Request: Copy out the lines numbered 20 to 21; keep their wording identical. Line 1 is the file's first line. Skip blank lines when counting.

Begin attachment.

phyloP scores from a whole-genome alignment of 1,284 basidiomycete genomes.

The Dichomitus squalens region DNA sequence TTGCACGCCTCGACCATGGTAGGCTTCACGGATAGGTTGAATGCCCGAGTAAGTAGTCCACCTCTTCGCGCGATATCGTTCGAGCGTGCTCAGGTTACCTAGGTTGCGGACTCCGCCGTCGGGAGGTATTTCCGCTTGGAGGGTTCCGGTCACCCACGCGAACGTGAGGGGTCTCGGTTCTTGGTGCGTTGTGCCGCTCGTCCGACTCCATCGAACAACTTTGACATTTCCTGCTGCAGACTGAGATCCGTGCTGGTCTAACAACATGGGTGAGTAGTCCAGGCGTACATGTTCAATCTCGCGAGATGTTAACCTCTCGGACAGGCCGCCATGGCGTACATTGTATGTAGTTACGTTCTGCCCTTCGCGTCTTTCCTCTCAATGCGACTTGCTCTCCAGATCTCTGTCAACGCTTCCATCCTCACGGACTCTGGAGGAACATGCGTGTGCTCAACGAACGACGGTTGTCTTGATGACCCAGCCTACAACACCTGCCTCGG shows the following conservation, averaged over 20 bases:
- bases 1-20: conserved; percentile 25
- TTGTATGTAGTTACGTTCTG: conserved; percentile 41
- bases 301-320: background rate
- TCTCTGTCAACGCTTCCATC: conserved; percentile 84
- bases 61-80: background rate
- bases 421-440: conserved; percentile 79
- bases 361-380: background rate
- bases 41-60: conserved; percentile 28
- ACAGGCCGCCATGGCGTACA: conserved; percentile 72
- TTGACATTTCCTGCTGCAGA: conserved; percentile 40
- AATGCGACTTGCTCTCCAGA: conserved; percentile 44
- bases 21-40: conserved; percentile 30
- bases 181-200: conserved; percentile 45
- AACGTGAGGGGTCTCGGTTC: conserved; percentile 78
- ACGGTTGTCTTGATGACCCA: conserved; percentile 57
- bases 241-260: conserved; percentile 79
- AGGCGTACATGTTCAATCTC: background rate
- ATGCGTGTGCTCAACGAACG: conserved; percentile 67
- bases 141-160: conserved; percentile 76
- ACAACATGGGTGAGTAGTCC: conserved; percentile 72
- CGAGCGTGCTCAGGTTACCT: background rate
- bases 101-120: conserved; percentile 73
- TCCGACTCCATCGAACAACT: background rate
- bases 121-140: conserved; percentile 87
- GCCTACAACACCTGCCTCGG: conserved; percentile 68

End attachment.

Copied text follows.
- ATGCGTGTGCTCAACGAACG: conserved; percentile 67
- bases 141-160: conserved; percentile 76